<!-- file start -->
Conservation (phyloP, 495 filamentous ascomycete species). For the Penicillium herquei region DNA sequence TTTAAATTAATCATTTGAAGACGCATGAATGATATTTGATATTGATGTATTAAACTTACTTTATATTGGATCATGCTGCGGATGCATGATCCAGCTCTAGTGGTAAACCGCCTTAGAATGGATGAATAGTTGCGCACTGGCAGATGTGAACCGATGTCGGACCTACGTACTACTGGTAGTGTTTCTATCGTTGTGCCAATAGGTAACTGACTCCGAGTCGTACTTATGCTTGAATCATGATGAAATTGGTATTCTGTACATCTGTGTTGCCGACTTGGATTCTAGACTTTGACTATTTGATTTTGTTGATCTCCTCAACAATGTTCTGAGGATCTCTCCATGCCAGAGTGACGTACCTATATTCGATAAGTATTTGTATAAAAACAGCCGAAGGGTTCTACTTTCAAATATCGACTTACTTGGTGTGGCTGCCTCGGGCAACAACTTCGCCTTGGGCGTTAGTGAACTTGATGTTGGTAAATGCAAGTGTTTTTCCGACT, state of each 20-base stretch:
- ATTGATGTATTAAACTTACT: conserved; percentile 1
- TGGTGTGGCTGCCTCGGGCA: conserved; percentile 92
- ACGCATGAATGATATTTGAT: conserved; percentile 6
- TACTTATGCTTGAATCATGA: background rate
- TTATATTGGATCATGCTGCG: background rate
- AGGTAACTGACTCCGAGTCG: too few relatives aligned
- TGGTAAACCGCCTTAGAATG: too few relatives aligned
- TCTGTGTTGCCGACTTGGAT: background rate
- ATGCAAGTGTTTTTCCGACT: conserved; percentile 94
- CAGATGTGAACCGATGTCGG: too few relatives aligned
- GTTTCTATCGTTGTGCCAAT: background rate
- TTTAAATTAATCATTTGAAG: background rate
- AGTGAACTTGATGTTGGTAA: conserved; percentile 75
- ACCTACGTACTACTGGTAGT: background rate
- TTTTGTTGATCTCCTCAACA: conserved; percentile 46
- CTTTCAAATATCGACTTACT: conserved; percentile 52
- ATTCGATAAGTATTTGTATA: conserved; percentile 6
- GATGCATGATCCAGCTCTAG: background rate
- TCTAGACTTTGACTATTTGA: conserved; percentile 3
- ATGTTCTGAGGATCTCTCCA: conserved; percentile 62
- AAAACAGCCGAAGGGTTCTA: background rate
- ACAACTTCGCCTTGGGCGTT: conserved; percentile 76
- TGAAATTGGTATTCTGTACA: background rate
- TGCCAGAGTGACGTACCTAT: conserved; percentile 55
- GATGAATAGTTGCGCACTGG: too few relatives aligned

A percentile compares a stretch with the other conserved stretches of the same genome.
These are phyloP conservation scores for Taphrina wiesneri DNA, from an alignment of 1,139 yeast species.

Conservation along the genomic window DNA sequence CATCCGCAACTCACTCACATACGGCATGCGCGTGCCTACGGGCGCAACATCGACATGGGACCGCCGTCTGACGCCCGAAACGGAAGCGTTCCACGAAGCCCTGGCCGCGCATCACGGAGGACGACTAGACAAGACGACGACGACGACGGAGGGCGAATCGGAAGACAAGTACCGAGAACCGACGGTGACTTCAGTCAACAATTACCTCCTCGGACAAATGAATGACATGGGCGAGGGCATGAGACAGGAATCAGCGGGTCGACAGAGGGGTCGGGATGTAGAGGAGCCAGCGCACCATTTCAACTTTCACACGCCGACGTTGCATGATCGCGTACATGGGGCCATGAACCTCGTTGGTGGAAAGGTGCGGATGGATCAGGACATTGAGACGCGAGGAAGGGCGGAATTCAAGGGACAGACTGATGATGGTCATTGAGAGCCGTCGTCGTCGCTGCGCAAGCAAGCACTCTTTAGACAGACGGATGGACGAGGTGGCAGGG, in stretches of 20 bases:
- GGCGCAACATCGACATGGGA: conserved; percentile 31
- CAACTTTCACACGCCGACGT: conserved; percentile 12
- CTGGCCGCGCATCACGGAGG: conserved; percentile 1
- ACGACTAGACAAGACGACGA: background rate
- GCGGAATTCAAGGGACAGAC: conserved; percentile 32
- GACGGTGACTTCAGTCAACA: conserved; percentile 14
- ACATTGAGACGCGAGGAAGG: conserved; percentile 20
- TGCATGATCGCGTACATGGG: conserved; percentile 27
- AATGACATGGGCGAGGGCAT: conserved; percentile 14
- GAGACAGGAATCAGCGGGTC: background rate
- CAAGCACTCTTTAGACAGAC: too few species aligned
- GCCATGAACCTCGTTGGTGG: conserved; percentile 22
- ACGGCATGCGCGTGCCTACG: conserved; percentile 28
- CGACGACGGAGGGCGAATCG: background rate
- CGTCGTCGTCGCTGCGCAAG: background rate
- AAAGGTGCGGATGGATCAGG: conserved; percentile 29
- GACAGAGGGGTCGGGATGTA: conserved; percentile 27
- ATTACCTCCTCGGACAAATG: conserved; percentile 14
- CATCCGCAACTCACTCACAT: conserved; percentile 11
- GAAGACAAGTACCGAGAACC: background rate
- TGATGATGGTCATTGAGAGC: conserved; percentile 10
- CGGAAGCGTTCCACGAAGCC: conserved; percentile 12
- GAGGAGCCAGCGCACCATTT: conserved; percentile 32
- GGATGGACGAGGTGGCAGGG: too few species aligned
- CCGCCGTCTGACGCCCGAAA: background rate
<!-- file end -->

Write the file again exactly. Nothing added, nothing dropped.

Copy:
Conservation (phyloP, 495 filamentous ascomycete species). For the Penicillium herquei region DNA sequence TTTAAATTAATCATTTGAAGACGCATGAATGATATTTGATATTGATGTATTAAACTTACTTTATATTGGATCATGCTGCGGATGCATGATCCAGCTCTAGTGGTAAACCGCCTTAGAATGGATGAATAGTTGCGCACTGGCAGATGTGAACCGATGTCGGACCTACGTACTACTGGTAGTGTTTCTATCGTTGTGCCAATAGGTAACTGACTCCGAGTCGTACTTATGCTTGAATCATGATGAAATTGGTATTCTGTACATCTGTGTTGCCGACTTGGATTCTAGACTTTGACTATTTGATTTTGTTGATCTCCTCAACAATGTTCTGAGGATCTCTCCATGCCAGAGTGACGTACCTATATTCGATAAGTATTTGTATAAAAACAGCCGAAGGGTTCTACTTTCAAATATCGACTTACTTGGTGTGGCTGCCTCGGGCAACAACTTCGCCTTGGGCGTTAGTGAACTTGATGTTGGTAAATGCAAGTGTTTTTCCGACT, state of each 20-base stretch:
- ATTGATGTATTAAACTTACT: conserved; percentile 1
- TGGTGTGGCTGCCTCGGGCA: conserved; percentile 92
- ACGCATGAATGATATTTGAT: conserved; percentile 6
- TACTTATGCTTGAATCATGA: background rate
- TTATATTGGATCATGCTGCG: background rate
- AGGTAACTGACTCCGAGTCG: too few relatives aligned
- TGGTAAACCGCCTTAGAATG: too few relatives aligned
- TCTGTGTTGCCGACTTGGAT: background rate
- ATGCAAGTGTTTTTCCGACT: conserved; percentile 94
- CAGATGTGAACCGATGTCGG: too few relatives aligned
- GTTTCTATCGTTGTGCCAAT: background rate
- TTTAAATTAATCATTTGAAG: background rate
- AGTGAACTTGATGTTGGTAA: conserved; percentile 75
- ACCTACGTACTACTGGTAGT: background rate
- TTTTGTTGATCTCCTCAACA: conserved; percentile 46
- CTTTCAAATATCGACTTACT: conserved; percentile 52
- ATTCGATAAGTATTTGTATA: conserved; percentile 6
- GATGCATGATCCAGCTCTAG: background rate
- TCTAGACTTTGACTATTTGA: conserved; percentile 3
- ATGTTCTGAGGATCTCTCCA: conserved; percentile 62
- AAAACAGCCGAAGGGTTCTA: background rate
- ACAACTTCGCCTTGGGCGTT: conserved; percentile 76
- TGAAATTGGTATTCTGTACA: background rate
- TGCCAGAGTGACGTACCTAT: conserved; percentile 55
- GATGAATAGTTGCGCACTGG: too few relatives aligned

A percentile compares a stretch with the other conserved stretches of the same genome.
These are phyloP conservation scores for Taphrina wiesneri DNA, from an alignment of 1,139 yeast species.

Conservation along the genomic window DNA sequence CATCCGCAACTCACTCACATACGGCATGCGCGTGCCTACGGGCGCAACATCGACATGGGACCGCCGTCTGACGCCCGAAACGGAAGCGTTCCACGAAGCCCTGGCCGCGCATCACGGAGGACGACTAGACAAGACGACGACGACGACGGAGGGCGAATCGGAAGACAAGTACCGAGAACCGACGGTGACTTCAGTCAACAATTACCTCCTCGGACAAATGAATGACATGGGCGAGGGCATGAGACAGGAATCAGCGGGTCGACAGAGGGGTCGGGATGTAGAGGAGCCAGCGCACCATTTCAACTTTCACACGCCGACGTTGCATGATCGCGTACATGGGGCCATGAACCTCGTTGGTGGAAAGGTGCGGATGGATCAGGACATTGAGACGCGAGGAAGGGCGGAATTCAAGGGACAGACTGATGATGGTCATTGAGAGCCGTCGTCGTCGCTGCGCAAGCAAGCACTCTTTAGACAGACGGATGGACGAGGTGGCAGGG, in stretches of 20 bases:
- GGCGCAACATCGACATGGGA: conserved; percentile 31
- CAACTTTCACACGCCGACGT: conserved; percentile 12
- CTGGCCGCGCATCACGGAGG: conserved; percentile 1
- ACGACTAGACAAGACGACGA: background rate
- GCGGAATTCAAGGGACAGAC: conserved; percentile 32
- GACGGTGACTTCAGTCAACA: conserved; percentile 14
- ACATTGAGACGCGAGGAAGG: conserved; percentile 20
- TGCATGATCGCGTACATGGG: conserved; percentile 27
- AATGACATGGGCGAGGGCAT: conserved; percentile 14
- GAGACAGGAATCAGCGGGTC: background rate
- CAAGCACTCTTTAGACAGAC: too few species aligned
- GCCATGAACCTCGTTGGTGG: conserved; percentile 22
- ACGGCATGCGCGTGCCTACG: conserved; percentile 28
- CGACGACGGAGGGCGAATCG: background rate
- CGTCGTCGTCGCTGCGCAAG: background rate
- AAAGGTGCGGATGGATCAGG: conserved; percentile 29
- GACAGAGGGGTCGGGATGTA: conserved; percentile 27
- ATTACCTCCTCGGACAAATG: conserved; percentile 14
- CATCCGCAACTCACTCACAT: conserved; percentile 11
- GAAGACAAGTACCGAGAACC: background rate
- TGATGATGGTCATTGAGAGC: conserved; percentile 10
- CGGAAGCGTTCCACGAAGCC: conserved; percentile 12
- GAGGAGCCAGCGCACCATTT: conserved; percentile 32
- GGATGGACGAGGTGGCAGGG: too few species aligned
- CCGCCGTCTGACGCCCGAAA: background rate